“These are turbulent times,” the headline in the Washington Post declared. “But we will persist and prevail.”
But that editorial was published on Feb. 6. It began mourning the loss of a vocation that took decades to build: “After nearly 34 years…I said goodbye to a career that I loved.”
Had she started a small business from scratch? Were her employees forced to stay home, missing paychecks amid mandatory store closings during a global pandemic?
Well, no. It was an unelected bureaucrat who decided to retire after, not losing her job, but being transferred from a diplomatic post where she served at the pleasure of the president. This, she said, was “perhaps the most challenging” turbulent time “that I have witnessed.” Main street disagrees.
A day earlier, President Trump was acquitted of the nebulous articles of impeachment brought by House Democrats, whose case alleged no crime, and rested largely on the hurt feelings of career officials, like Ambassador Marie Yovanovitch. Though most Americans had long since tuned out, Democrats were upset the trial was ending. Over five months grinding Congress to a halt, with fantastical arguments that pausing aid never delivered by the Obama administration was suddenly our number one national security priority, was not enough.
Flash forward six weeks and her complaints seem even more trivial now than they did then. This is not to pick on the Ambassador, we certainly wish her well. Presumably, Yovanovitch – who remained on the taxpayer-funded State Department’s payroll for months after her removal – is in a better position than most. It is unclear if she is social distancing at her home in Boca Raton, Fla. or the one in Alexandria, Va., where she will have time to work on her forthcoming book, for which she got a seven-figure advance.
With the benefit of hindsight, we can see just how inconsequential the Democrats’ impeachment gambit was. There are, in fact, more pressing national security concerns. We could start with global supply chains, or how 80 percent of antibiotics come from China.
But now the media is trying to rewrite history. Forget Ukraine! The media’s intel leakers, who tried and failed for months to stoke fear about our election, tell them the real story was they were warning of the coming pandemic. Curiously, they just started leaking this now.
The Washington Post story claims “intelligence reports” were issued by our vast intelligence community about the virus outbreak in Wuhan that China’s communist regime was covering up. Well, one would hope so. They claim these reports said a pandemic was “likely,” though they “didn’t predict when,” or “recommend particular steps that public health officials should take.” The story was attributed to “U.S. officials familiar with spy agency reporting.” In other words, even in a time of crisis, the Post is happy to peddle whatever a biased intel leaker gives them, no matter how short of facts or manipulated it may be, as long as it attacks the president.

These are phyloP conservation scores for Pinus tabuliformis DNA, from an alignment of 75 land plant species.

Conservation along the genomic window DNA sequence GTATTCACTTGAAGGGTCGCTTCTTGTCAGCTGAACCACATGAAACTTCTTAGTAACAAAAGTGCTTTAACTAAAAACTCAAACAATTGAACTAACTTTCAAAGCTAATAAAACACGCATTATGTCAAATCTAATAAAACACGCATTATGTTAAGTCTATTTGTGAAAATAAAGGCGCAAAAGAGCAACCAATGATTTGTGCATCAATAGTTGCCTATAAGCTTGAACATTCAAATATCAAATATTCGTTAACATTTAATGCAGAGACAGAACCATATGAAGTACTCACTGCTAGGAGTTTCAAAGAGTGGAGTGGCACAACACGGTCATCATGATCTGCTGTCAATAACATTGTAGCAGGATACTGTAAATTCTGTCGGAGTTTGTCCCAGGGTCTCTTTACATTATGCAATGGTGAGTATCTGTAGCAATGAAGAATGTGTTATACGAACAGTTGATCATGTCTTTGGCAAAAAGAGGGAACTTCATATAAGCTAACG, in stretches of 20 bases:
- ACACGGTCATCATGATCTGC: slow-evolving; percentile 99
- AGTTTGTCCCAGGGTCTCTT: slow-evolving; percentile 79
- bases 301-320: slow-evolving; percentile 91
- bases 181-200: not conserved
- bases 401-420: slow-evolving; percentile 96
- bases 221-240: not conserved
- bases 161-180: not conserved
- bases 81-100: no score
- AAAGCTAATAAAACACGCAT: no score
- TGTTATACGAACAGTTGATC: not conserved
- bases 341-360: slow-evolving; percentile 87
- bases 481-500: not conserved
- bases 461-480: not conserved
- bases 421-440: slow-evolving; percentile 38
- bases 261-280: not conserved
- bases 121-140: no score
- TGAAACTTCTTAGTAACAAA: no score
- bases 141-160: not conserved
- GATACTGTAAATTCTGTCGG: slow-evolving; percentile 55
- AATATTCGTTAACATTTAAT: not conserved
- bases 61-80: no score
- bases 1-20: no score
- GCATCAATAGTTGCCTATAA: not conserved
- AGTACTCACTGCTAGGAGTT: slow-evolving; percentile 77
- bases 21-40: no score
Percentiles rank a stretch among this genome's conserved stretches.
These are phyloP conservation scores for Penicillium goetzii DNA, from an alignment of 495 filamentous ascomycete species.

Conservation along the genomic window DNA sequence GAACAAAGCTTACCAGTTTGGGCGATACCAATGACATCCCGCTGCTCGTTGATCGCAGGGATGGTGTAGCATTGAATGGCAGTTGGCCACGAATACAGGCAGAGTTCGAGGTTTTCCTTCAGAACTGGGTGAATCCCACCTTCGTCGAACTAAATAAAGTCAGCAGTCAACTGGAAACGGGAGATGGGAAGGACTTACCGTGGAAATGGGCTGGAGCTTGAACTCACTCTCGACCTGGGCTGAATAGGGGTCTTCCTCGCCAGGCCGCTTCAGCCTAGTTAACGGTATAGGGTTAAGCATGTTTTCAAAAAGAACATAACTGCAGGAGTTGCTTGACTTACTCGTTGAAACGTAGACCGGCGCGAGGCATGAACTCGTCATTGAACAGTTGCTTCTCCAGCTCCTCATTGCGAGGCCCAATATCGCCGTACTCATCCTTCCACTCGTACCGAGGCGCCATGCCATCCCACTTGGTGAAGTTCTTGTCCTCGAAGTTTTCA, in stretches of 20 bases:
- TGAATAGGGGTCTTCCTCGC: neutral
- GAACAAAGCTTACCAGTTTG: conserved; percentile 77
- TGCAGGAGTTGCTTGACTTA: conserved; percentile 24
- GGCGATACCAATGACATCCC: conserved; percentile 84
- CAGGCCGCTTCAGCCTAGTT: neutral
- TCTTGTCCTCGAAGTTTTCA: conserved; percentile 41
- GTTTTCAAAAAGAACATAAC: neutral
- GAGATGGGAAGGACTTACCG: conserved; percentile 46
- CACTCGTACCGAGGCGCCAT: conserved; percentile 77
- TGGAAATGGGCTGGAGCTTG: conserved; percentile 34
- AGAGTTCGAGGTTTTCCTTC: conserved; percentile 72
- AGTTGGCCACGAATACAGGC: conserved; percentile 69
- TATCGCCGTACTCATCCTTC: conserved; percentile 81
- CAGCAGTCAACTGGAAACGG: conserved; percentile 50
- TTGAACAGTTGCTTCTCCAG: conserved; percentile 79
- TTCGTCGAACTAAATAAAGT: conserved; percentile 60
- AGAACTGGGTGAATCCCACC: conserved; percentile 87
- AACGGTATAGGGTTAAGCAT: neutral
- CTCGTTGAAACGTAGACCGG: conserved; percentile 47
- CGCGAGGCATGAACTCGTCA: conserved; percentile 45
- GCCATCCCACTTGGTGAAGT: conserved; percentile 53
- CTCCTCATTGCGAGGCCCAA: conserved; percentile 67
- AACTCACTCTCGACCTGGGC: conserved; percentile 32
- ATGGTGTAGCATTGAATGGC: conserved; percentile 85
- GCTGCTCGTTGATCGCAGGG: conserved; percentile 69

These reports occurred “while President Trump and lawmakers played down the threat and failed to take action that might have slowed the spread of the pathogen.” Really? The Trump administration issued a travel notice for Wuhan Jan. 6; established a coronavirus incident management system Jan. 7; started screening airports Jan. 17, before there was a recorded U.S. case; activated its emergency operations center on Jan. 21; began working on a vaccine Jan. 20; sought emergency authorization for state testing Jan. 23; and formed the coronavirus task force Jan. 29.
By the end of the month, travel from China was shut down, which experts credit for saving lives and buying precious time.
What were Democrats doing? Congress was at a standstill. The media was glued to an impeachment trial that scored worse ratings than soap operas.
A time of crisis is a good time to reassess and get back to basics. Washing hands. Making things in America again. Journalists should reassess, too. Now, when accurate information is more critical than ever, reporters should go back to the basics, with stories confirmed by at least two on the record sources. As President Trump said, false reports during this pandemic are not an insult to him, but to the tireless work of the professionals standing behind him.
It is not to say the Post did not have any coverage in late January on, yes, the “Chinese virus.” The Post’s front page headline on Jan. 27 read, “Chinese virus infections and death toll spike.” It ran right above, “Manuscript leak spurs calls for Bolton testimony.”
If the intel leakers and Democrats had gotten their way, the Senate would have been shut down countless more weeks with needless testimony, while the pandemic worsened. At least now it is up and running, despite Nancy Pelosi’s best efforts to torpedo bipartisan relief packages for American workers.
Contrary to what they told us, a phone call with Ukraine and disgruntled bureaucrats do not meet the threshold for "turbulent times.” In her editorial Yovanovitch spoke of the promise of America as “a government that sought to advance the interests of its people.” That is what President Trump has been doing all along.